Residents left frustrated after Quincy flooding
QUINCY, Mass. (WHDH) -- Flooding in Quincy was caused by rough surf and astronomically high tides, but some residents wondered whether nearby flood gates could have been shut sooner, preventing homes from getting drenched.
It wasn't all Mother Nature. People in flooded parts of Quincy say the mess was also man made.
“I’m angry. I’m very angry because that is such a simple thing that could have stopped all of this,” said Kate Timberlake.
Timberlake says her basement would have flooded inches instead of feet if the city had shut a floodgate.
“I want them to admit that they're responsible for it,” Timberlake said.
The city isn't saying that closing the floodgates would have necessarily stopped the flooding from Blacks Creek, but the Department of Public Works now says the Sunday-night tide came on stronger than expected. By then it was too late to close the gates.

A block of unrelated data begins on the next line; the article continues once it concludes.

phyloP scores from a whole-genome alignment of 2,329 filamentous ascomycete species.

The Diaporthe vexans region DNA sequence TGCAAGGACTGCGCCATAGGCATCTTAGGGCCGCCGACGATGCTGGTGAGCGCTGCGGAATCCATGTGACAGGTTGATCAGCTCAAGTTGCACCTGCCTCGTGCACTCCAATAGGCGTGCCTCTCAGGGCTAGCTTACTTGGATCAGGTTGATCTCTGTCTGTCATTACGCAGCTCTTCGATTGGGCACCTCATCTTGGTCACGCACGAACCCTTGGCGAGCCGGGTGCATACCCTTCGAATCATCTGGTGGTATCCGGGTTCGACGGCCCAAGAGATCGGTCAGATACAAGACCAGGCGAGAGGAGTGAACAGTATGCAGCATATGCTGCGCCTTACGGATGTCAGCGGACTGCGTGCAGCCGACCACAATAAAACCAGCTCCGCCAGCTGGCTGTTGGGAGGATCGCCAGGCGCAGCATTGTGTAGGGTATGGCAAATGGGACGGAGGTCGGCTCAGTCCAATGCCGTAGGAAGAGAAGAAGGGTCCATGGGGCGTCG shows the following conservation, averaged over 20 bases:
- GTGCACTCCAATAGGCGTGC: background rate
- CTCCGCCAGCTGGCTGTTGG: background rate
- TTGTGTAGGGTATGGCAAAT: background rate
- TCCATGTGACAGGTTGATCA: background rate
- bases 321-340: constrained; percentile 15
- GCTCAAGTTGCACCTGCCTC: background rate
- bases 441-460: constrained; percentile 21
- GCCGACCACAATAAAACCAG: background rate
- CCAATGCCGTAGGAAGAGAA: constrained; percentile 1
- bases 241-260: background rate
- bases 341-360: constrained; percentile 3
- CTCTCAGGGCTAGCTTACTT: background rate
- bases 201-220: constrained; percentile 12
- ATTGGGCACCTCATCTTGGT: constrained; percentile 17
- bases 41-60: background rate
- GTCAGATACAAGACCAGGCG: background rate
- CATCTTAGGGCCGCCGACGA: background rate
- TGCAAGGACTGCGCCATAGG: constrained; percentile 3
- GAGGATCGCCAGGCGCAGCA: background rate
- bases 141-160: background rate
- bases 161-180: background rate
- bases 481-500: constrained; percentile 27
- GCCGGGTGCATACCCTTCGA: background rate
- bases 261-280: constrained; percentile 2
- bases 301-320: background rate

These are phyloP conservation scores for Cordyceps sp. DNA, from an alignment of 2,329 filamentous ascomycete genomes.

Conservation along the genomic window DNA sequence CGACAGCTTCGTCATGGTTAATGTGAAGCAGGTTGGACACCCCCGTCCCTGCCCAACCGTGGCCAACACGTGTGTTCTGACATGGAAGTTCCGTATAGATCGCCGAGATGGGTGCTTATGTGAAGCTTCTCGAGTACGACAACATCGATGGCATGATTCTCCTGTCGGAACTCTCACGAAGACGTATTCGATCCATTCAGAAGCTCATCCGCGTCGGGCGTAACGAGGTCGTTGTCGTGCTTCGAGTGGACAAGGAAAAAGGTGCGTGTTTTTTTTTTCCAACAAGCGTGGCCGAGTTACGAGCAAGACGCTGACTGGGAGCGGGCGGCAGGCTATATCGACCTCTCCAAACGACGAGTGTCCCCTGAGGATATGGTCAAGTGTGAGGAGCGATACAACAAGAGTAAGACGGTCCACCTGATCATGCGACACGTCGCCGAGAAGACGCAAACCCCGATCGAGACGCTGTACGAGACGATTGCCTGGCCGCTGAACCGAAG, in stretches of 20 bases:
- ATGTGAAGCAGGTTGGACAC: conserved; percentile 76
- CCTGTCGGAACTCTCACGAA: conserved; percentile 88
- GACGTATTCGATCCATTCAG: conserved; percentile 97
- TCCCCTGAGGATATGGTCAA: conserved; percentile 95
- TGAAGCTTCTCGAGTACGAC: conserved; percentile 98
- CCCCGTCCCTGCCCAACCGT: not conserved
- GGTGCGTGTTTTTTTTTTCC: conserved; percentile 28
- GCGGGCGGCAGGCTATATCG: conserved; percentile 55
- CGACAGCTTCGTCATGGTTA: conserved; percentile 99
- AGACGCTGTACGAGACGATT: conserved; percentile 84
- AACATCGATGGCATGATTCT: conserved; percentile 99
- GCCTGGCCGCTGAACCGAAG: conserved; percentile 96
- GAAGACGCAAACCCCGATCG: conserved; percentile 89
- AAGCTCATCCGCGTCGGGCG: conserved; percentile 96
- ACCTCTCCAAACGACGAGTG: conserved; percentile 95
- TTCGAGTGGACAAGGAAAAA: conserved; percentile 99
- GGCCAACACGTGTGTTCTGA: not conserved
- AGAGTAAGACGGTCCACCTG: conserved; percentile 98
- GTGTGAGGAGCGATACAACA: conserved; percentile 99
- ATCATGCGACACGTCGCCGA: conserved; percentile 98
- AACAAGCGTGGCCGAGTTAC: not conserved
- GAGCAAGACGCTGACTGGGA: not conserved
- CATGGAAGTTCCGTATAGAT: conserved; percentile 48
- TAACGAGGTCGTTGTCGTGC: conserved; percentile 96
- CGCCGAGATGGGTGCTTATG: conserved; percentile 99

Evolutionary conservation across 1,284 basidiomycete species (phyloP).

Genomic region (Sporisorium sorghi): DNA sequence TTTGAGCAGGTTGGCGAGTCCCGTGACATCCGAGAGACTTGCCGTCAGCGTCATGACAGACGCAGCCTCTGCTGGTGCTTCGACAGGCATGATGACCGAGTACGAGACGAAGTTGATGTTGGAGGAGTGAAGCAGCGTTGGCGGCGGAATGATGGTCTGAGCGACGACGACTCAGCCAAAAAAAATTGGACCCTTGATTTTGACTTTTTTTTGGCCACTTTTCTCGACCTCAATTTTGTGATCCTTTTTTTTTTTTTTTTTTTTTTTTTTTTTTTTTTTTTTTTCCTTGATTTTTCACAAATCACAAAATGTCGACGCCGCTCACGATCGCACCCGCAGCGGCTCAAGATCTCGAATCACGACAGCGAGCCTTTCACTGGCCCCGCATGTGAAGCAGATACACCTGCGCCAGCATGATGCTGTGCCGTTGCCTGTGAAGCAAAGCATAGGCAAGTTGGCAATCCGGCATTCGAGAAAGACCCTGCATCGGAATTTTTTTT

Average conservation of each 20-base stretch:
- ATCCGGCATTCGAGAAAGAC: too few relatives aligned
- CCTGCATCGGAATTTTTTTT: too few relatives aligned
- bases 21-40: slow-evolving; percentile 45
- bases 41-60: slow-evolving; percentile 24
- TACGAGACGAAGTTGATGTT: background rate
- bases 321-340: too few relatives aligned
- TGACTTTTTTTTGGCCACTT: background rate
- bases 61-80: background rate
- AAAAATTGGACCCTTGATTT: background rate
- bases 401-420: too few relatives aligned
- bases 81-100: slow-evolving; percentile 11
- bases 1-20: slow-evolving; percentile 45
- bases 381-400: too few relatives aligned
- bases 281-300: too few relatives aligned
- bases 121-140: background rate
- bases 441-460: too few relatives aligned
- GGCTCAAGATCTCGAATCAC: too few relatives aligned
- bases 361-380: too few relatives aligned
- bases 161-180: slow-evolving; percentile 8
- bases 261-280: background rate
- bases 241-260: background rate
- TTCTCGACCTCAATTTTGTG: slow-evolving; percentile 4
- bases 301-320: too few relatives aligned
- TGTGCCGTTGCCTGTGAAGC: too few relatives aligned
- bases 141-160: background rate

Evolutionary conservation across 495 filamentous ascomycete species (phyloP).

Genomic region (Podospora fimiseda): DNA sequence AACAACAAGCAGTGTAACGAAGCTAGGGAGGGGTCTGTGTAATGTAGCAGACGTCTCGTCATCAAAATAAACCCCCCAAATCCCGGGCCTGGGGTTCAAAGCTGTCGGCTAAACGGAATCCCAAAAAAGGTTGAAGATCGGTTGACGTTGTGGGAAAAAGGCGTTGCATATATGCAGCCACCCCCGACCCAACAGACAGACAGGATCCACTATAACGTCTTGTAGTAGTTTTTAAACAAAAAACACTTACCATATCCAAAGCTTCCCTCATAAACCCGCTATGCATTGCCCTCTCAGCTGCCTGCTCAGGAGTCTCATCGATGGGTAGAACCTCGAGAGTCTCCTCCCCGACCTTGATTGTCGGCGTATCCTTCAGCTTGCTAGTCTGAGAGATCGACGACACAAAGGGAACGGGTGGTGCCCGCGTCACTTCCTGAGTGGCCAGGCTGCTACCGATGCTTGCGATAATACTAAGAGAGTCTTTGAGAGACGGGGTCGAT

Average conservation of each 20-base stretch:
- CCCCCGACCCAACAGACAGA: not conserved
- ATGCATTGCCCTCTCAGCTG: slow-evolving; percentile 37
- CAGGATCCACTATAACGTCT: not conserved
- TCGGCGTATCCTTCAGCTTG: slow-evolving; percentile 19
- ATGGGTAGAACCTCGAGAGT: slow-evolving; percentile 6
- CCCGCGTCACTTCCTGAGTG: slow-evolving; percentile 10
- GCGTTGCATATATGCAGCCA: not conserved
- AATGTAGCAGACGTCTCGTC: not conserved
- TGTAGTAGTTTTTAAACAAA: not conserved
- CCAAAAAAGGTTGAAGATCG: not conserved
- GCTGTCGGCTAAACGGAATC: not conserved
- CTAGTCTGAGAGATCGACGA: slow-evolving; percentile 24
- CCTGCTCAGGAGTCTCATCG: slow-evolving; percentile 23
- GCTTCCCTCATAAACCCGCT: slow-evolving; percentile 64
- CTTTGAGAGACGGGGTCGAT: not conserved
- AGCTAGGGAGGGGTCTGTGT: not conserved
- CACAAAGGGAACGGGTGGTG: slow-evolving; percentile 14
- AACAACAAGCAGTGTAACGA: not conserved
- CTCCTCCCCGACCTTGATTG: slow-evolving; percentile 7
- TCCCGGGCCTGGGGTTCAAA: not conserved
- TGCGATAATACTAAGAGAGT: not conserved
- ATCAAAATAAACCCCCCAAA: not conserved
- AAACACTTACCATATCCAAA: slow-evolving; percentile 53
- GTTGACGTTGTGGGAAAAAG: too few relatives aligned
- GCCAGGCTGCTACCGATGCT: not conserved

“I don't know if there's a direct causal connection,” said Dan Raymondi, DPW commissioner. “By the time the city realized what was happening we didn't have the physical ability to close them.”
That's little consolation for homeowners who lost a lot along Lafayette Street.
“It's just hard to understand why that was the decision that was made,” said Caitlin Lally.
Pauline Fournier found her car floating in her garage.
“For me, plenty of tears. It’s just you know that it was avoidable and that hurts,” said Fournier.
And while Kate Timberlake has a lot to clean up, she says she's still waiting for the City of Quincy to offer her a hand.
“I think the city needs to step up and they need to compensate us in some way,” said Timberlake.
The city says it will replace its flood gates with a new set that can be lowered any time during a storm.